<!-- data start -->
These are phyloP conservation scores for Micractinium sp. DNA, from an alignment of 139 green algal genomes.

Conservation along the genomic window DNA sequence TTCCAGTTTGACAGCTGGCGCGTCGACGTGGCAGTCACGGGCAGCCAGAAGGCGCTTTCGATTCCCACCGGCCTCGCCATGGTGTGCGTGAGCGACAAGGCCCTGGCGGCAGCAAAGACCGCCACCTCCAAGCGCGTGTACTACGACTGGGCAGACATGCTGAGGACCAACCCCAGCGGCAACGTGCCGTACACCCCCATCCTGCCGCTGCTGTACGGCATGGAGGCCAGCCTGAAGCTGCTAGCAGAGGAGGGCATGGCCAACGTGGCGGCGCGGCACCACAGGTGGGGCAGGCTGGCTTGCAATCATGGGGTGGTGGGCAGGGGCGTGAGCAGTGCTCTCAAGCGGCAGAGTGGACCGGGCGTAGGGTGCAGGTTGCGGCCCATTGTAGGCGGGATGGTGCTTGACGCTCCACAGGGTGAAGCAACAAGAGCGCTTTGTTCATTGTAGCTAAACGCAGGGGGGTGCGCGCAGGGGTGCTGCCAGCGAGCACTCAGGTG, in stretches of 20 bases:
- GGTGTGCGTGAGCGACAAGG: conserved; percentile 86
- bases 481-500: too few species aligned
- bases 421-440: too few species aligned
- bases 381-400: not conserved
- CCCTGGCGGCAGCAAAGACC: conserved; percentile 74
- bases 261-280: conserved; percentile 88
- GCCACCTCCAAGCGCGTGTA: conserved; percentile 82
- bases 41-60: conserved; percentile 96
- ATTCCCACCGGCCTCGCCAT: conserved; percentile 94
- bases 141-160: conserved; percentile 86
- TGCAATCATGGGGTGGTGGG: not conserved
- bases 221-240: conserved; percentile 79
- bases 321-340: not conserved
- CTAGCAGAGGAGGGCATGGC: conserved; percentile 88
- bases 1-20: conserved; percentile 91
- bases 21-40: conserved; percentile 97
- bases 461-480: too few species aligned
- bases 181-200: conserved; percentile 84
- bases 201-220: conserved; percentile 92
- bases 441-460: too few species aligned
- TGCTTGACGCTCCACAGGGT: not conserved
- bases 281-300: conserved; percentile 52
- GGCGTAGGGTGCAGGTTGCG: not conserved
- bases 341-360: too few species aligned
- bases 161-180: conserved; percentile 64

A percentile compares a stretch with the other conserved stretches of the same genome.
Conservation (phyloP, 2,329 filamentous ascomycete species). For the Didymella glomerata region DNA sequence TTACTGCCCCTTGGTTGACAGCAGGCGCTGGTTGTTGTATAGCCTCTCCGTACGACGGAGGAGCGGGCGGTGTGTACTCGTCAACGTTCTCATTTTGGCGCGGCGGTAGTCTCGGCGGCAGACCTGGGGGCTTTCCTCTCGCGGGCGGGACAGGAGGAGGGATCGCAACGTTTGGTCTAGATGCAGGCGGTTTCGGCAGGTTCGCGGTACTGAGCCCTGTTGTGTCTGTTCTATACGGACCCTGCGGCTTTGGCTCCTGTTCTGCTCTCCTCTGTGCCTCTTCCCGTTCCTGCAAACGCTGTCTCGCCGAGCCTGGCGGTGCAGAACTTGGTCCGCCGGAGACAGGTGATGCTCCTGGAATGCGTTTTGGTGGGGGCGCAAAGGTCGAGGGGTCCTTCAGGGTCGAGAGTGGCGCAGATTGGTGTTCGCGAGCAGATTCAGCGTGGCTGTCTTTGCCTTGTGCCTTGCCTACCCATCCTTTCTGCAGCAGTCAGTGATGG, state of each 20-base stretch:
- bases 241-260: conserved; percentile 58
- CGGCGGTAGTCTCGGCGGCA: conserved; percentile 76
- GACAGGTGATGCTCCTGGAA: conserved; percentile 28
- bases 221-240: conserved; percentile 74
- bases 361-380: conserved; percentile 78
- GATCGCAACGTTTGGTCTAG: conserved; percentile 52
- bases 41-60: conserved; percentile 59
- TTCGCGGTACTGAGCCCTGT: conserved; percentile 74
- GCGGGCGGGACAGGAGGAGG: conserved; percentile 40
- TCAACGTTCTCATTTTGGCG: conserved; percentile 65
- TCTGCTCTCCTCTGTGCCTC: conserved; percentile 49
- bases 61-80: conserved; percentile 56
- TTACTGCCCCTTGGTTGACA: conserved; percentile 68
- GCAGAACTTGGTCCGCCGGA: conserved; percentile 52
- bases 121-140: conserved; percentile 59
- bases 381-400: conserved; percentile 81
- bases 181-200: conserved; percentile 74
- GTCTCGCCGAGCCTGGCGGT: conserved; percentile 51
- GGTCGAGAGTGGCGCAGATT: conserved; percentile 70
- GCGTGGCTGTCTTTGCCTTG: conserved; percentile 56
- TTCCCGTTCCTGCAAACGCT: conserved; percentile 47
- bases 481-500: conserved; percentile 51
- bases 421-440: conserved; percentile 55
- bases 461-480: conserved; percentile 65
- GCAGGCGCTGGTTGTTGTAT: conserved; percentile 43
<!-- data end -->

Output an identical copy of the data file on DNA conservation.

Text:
These are phyloP conservation scores for Micractinium sp. DNA, from an alignment of 139 green algal genomes.

Conservation along the genomic window DNA sequence TTCCAGTTTGACAGCTGGCGCGTCGACGTGGCAGTCACGGGCAGCCAGAAGGCGCTTTCGATTCCCACCGGCCTCGCCATGGTGTGCGTGAGCGACAAGGCCCTGGCGGCAGCAAAGACCGCCACCTCCAAGCGCGTGTACTACGACTGGGCAGACATGCTGAGGACCAACCCCAGCGGCAACGTGCCGTACACCCCCATCCTGCCGCTGCTGTACGGCATGGAGGCCAGCCTGAAGCTGCTAGCAGAGGAGGGCATGGCCAACGTGGCGGCGCGGCACCACAGGTGGGGCAGGCTGGCTTGCAATCATGGGGTGGTGGGCAGGGGCGTGAGCAGTGCTCTCAAGCGGCAGAGTGGACCGGGCGTAGGGTGCAGGTTGCGGCCCATTGTAGGCGGGATGGTGCTTGACGCTCCACAGGGTGAAGCAACAAGAGCGCTTTGTTCATTGTAGCTAAACGCAGGGGGGTGCGCGCAGGGGTGCTGCCAGCGAGCACTCAGGTG, in stretches of 20 bases:
- GGTGTGCGTGAGCGACAAGG: conserved; percentile 86
- bases 481-500: too few species aligned
- bases 421-440: too few species aligned
- bases 381-400: not conserved
- CCCTGGCGGCAGCAAAGACC: conserved; percentile 74
- bases 261-280: conserved; percentile 88
- GCCACCTCCAAGCGCGTGTA: conserved; percentile 82
- bases 41-60: conserved; percentile 96
- ATTCCCACCGGCCTCGCCAT: conserved; percentile 94
- bases 141-160: conserved; percentile 86
- TGCAATCATGGGGTGGTGGG: not conserved
- bases 221-240: conserved; percentile 79
- bases 321-340: not conserved
- CTAGCAGAGGAGGGCATGGC: conserved; percentile 88
- bases 1-20: conserved; percentile 91
- bases 21-40: conserved; percentile 97
- bases 461-480: too few species aligned
- bases 181-200: conserved; percentile 84
- bases 201-220: conserved; percentile 92
- bases 441-460: too few species aligned
- TGCTTGACGCTCCACAGGGT: not conserved
- bases 281-300: conserved; percentile 52
- GGCGTAGGGTGCAGGTTGCG: not conserved
- bases 341-360: too few species aligned
- bases 161-180: conserved; percentile 64

A percentile compares a stretch with the other conserved stretches of the same genome.
Conservation (phyloP, 2,329 filamentous ascomycete species). For the Didymella glomerata region DNA sequence TTACTGCCCCTTGGTTGACAGCAGGCGCTGGTTGTTGTATAGCCTCTCCGTACGACGGAGGAGCGGGCGGTGTGTACTCGTCAACGTTCTCATTTTGGCGCGGCGGTAGTCTCGGCGGCAGACCTGGGGGCTTTCCTCTCGCGGGCGGGACAGGAGGAGGGATCGCAACGTTTGGTCTAGATGCAGGCGGTTTCGGCAGGTTCGCGGTACTGAGCCCTGTTGTGTCTGTTCTATACGGACCCTGCGGCTTTGGCTCCTGTTCTGCTCTCCTCTGTGCCTCTTCCCGTTCCTGCAAACGCTGTCTCGCCGAGCCTGGCGGTGCAGAACTTGGTCCGCCGGAGACAGGTGATGCTCCTGGAATGCGTTTTGGTGGGGGCGCAAAGGTCGAGGGGTCCTTCAGGGTCGAGAGTGGCGCAGATTGGTGTTCGCGAGCAGATTCAGCGTGGCTGTCTTTGCCTTGTGCCTTGCCTACCCATCCTTTCTGCAGCAGTCAGTGATGG, state of each 20-base stretch:
- bases 241-260: conserved; percentile 58
- CGGCGGTAGTCTCGGCGGCA: conserved; percentile 76
- GACAGGTGATGCTCCTGGAA: conserved; percentile 28
- bases 221-240: conserved; percentile 74
- bases 361-380: conserved; percentile 78
- GATCGCAACGTTTGGTCTAG: conserved; percentile 52
- bases 41-60: conserved; percentile 59
- TTCGCGGTACTGAGCCCTGT: conserved; percentile 74
- GCGGGCGGGACAGGAGGAGG: conserved; percentile 40
- TCAACGTTCTCATTTTGGCG: conserved; percentile 65
- TCTGCTCTCCTCTGTGCCTC: conserved; percentile 49
- bases 61-80: conserved; percentile 56
- TTACTGCCCCTTGGTTGACA: conserved; percentile 68
- GCAGAACTTGGTCCGCCGGA: conserved; percentile 52
- bases 121-140: conserved; percentile 59
- bases 381-400: conserved; percentile 81
- bases 181-200: conserved; percentile 74
- GTCTCGCCGAGCCTGGCGGT: conserved; percentile 51
- GGTCGAGAGTGGCGCAGATT: conserved; percentile 70
- GCGTGGCTGTCTTTGCCTTG: conserved; percentile 56
- TTCCCGTTCCTGCAAACGCT: conserved; percentile 47
- bases 481-500: conserved; percentile 51
- bases 421-440: conserved; percentile 55
- bases 461-480: conserved; percentile 65
- GCAGGCGCTGGTTGTTGTAT: conserved; percentile 43